Figure 5. Effects of pH (a), temperature (b) and metal ion (c) on BsGT110 activity. A standard condition was set as 2 μg of the purified BsGT110, 1 mg/mL of 8-OHDe, 10 mM of MgCl2 and 10 mM of UDP-glucose in 50 mM of Tris at pH 8.0 and 40 °C. To determine the optimal reaction condition, the pH, temperature or metal ion in the standard condition was replaced by the tested condition. Relative activity was obtained by dividing the area of the summation of the two product peaks, Compound (1) and Compound (2), of the reaction in the UPLC profile by that of the reaction at the standard condition. The mean (n = 3) is shown, and the standard deviations are represented by error bars.
Catalysts 08 00387 g005
Figure 6. Biotransformation of 3’-hydroxydaidzein (3’-OHDe) (a), 3’-hydroxygenistein (3’-OHGe) (b) and 6’-hydroxydaidzein (6-OHDe) (c) by the purified BsGT110. Two micrograms of the purified enzyme were incubated with 0.4 mM uridine diphosphate (UDP)-glucose and 0.02 mg/mL of 3’-OHDe (a), 3’-OHGe (b) or 0.005 mg/mL of 6-OHDe (c) in the presence of 50 mM phosphate buffer at pH 7.0 and 10 mM of CaCl2 at 40 °C for 30 min. Before (dashed line) and after (solid line) the reaction, the mixtures were analyzed with ultra-performance liquid chromatography (UPLC). The UPLC operation conditions are described in the Materials and Methods.
Figure 6. Biotransformation of 3’-hydroxydaidzein (3’-OHDe) (a), 3’-hydroxygenistein (3’-OHGe) (b) and 6’-hydroxydaidzein (6-OHDe) (c) by the purified BsGT110. Two micrograms of the purified enzyme were incubated with 0.4 mM uridine diphosphate (UDP)-glucose and 0.02 mg/mL of 3’-OHDe (a), 3’-OHGe (b) or 0.005 mg/mL of 6-OHDe (c) in the presence of 50 mM phosphate buffer at pH 7.0 and 10 mM of CaCl2 at 40 °C for 30 min. Before (dashed line) and after (solid line) the reaction, the mixtures were analyzed with ultra-performance liquid chromatography (UPLC). The UPLC operation conditions are described in the Materials and Methods.
Catalysts 08 00387 g006aCatalysts 08 00387 g006b
Figure 7. Stability of BsGT110 at different temperatures (a) and with freeze-drying (b). Two micrograms of the purified BsGT110 were pre-incubated at the tested temperature for 1 h or freeze-dried before conduction of the activity assay. A standard condition was set as 2 μg of the purified BsGT110, 1 mg/mL of 8-OHDe, 10 mM of CaCl2 and 10 mM of UDP-glucose in 50 mM of phosphate at pH 7.0 and 40 °C. Relative activity was obtained by dividing the area of the summation of the two product peaks, Compound (1) and Compound (2), of the reaction in the UPLC profile by that of the reaction at the standard condition. The mean (n = 3) is shown, and the standard deviations are represented by error bars.
Figure 7. Stability of BsGT110 at different temperatures (a) and with freeze-drying (b). Two micrograms of the purified BsGT110 were pre-incubated at the tested temperature for 1 h or freeze-dried before conduction of the activity assay. A standard condition was set as 2 μg of the purified BsGT110, 1 mg/mL of 8-OHDe, 10 mM of CaCl2 and 10 mM of UDP-glucose in 50 mM of phosphate at pH 7.0 and 40 °C. Relative activity was obtained by dividing the area of the summation of the two product peaks, Compound (1) and Compound (2), of the reaction in the UPLC profile by that of the reaction at the standard condition. The mean (n = 3) is shown, and the standard deviations are represented by error bars.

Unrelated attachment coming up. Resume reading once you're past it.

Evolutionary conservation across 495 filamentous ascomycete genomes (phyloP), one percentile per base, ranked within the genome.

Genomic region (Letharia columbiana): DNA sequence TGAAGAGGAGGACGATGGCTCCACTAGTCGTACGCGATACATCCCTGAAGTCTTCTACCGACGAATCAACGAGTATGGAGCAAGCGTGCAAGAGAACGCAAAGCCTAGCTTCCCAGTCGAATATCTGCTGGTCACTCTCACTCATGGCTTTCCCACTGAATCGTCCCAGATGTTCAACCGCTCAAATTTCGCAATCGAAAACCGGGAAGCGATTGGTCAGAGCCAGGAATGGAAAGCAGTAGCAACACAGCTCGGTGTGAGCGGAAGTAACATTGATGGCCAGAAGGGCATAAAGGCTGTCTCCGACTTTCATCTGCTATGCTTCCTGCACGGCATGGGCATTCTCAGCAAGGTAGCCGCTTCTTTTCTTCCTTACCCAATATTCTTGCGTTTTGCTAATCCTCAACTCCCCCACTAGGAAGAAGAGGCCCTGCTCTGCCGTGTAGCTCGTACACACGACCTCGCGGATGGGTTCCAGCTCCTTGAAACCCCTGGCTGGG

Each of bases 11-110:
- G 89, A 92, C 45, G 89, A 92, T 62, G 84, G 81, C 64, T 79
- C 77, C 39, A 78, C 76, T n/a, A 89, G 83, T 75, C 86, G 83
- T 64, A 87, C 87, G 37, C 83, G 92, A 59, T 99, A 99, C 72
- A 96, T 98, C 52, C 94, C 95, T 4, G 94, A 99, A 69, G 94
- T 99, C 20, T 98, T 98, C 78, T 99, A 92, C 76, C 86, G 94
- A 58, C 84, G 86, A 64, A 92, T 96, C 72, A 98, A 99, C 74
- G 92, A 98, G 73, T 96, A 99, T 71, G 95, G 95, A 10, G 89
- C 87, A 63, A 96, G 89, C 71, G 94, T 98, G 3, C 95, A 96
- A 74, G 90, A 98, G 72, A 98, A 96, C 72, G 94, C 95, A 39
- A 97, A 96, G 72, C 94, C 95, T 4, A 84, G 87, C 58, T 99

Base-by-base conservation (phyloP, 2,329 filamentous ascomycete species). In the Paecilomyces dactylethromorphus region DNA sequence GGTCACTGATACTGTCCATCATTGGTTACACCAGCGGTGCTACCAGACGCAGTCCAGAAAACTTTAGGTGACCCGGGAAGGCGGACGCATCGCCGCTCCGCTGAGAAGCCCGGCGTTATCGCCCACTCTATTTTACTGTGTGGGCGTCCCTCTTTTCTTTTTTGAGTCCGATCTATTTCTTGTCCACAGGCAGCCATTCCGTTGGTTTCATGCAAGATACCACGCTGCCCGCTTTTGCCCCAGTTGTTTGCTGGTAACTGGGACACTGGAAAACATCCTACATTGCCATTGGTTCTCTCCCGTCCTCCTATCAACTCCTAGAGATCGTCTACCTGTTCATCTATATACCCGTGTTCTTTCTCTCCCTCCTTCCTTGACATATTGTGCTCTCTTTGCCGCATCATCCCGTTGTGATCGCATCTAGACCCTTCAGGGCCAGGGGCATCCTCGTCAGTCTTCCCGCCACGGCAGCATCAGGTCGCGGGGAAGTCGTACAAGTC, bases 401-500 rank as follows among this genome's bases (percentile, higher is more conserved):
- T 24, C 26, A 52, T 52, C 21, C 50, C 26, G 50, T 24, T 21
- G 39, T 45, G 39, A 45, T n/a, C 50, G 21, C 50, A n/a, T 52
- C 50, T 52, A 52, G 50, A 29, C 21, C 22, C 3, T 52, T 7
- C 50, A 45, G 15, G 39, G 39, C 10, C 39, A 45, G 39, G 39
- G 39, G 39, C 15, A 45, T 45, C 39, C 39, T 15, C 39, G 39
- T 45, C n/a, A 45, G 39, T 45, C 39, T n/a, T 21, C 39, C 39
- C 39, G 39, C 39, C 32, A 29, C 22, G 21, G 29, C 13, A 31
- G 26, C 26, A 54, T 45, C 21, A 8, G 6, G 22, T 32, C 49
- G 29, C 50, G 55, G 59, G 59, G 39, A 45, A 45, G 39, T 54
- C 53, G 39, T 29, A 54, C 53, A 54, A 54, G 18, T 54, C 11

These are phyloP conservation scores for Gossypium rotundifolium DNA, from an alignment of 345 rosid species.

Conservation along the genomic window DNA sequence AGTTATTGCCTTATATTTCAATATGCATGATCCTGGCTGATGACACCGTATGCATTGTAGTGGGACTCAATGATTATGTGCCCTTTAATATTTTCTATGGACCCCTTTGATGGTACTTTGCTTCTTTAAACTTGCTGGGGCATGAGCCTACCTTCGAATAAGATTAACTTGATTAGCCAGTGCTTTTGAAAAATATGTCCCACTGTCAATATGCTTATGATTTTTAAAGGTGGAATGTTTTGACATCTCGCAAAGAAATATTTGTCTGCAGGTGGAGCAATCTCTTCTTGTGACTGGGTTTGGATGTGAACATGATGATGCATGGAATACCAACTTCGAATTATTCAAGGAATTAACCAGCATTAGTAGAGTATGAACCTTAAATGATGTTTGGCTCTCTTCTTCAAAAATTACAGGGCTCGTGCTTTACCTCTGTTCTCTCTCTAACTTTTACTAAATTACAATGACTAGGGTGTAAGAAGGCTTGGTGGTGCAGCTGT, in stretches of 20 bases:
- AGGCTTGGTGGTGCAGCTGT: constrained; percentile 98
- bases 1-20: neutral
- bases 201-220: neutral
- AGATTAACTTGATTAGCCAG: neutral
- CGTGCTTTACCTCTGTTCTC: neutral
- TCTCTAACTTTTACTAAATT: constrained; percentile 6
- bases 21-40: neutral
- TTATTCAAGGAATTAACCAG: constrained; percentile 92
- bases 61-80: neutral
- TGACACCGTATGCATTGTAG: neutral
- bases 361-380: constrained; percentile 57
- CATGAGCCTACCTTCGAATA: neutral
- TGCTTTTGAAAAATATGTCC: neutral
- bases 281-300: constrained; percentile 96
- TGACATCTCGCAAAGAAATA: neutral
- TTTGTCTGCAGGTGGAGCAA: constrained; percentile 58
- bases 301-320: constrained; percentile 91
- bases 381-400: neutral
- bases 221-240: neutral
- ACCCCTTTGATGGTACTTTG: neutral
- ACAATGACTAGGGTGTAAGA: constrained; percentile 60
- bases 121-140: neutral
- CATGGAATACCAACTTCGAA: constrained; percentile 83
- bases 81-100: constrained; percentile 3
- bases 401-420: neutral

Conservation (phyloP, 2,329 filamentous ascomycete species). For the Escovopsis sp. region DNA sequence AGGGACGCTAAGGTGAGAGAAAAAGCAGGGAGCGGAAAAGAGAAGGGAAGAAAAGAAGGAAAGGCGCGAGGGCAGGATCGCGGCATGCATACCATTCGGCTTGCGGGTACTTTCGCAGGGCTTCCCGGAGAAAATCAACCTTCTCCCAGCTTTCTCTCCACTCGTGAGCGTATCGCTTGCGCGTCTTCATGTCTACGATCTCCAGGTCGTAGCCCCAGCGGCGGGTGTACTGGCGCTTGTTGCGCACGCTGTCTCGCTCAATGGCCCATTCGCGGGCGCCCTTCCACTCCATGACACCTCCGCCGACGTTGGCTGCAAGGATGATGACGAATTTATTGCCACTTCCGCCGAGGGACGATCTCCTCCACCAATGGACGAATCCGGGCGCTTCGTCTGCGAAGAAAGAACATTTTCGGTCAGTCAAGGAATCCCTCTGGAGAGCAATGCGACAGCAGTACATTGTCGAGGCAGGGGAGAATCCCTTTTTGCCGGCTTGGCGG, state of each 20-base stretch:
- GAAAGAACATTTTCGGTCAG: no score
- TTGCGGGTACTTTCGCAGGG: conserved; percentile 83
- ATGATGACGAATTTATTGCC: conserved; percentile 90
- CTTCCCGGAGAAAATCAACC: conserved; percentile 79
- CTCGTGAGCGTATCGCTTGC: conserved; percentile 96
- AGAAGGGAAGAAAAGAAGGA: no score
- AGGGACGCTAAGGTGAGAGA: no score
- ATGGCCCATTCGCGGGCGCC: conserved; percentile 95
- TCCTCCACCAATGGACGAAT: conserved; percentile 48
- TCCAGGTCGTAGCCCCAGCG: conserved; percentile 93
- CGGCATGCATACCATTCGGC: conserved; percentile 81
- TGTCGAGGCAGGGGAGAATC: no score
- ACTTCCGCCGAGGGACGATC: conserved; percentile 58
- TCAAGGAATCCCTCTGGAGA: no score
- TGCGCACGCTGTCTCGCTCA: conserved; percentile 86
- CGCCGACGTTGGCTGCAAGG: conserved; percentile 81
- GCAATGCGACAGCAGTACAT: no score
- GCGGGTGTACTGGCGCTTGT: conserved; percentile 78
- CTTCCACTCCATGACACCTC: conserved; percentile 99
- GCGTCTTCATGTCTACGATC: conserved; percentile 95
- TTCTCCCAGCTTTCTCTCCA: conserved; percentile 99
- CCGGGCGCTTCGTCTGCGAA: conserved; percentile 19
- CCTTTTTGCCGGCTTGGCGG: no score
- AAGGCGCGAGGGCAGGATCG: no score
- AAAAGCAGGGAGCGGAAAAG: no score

Catalysts 08 00387 g007
Figure 8. Biotransformation process of 8-OHDe by BsGT110. The key HMBC (H–C, blue arrows) and NOESY (pink arrows) correlations of Compound (1) and Compound (2).
Figure 8. Biotransformation process of 8-OHDe by BsGT110. The key HMBC (H–C, blue arrows) and NOESY (pink arrows) correlations of Compound (1) and Compound (2).
Catalysts 08 00387 g008
Figure 9. Stability of 8-OHDe and its glucosides. One milligram per milliliter of the tested compound was dissolved in 50 mM of Tris buffer at pH 8.0 and stored at 20 °C for 96 h. During the storage time, samples were taken out for the UPLC analysis at the determined interval times. The mean (n = 3) is shown, and the standard deviations are represented by error bars.
Figure 9. Stability of 8-OHDe and its glucosides. One milligram per milliliter of the tested compound was dissolved in 50 mM of Tris buffer at pH 8.0 and stored at 20 °C for 96 h. During the storage time, samples were taken out for the UPLC analysis at the determined interval times. The mean (n = 3) is shown, and the standard deviations are represented by error bars.
Catalysts 08 00387 g009
Table 1. Aqueous solubility of 8-OHDe and its glucoside derivatives.
Table 1. Aqueous solubility of 8-OHDe and its glucoside derivatives.
CompoundAqueous Solubility (mg/L)Fold 1
8-OHDe51.31
8-OHDe-7-O-β-glucoside462.09.0
8-OHDe-8-O-β-glucoside251.14.9
1 The fold of aqueous solubility of 8-OHDe glucoside derivatives is expressed relative to that of 8-OHDe, normalized to 1.

© 2018 by the authors. Licensee MDPI, Basel, Switzerland. This article is an open access article distributed under the terms and conditions of the Creative Commons Attribution (CC BY) license (http://creativecommons.org/licenses/by/4.0/).
Catalysts EISSN 2073-4344 Published by MDPI AG, Basel, Switzerland RSS E-Mail Table of Contents Alert
Back to Top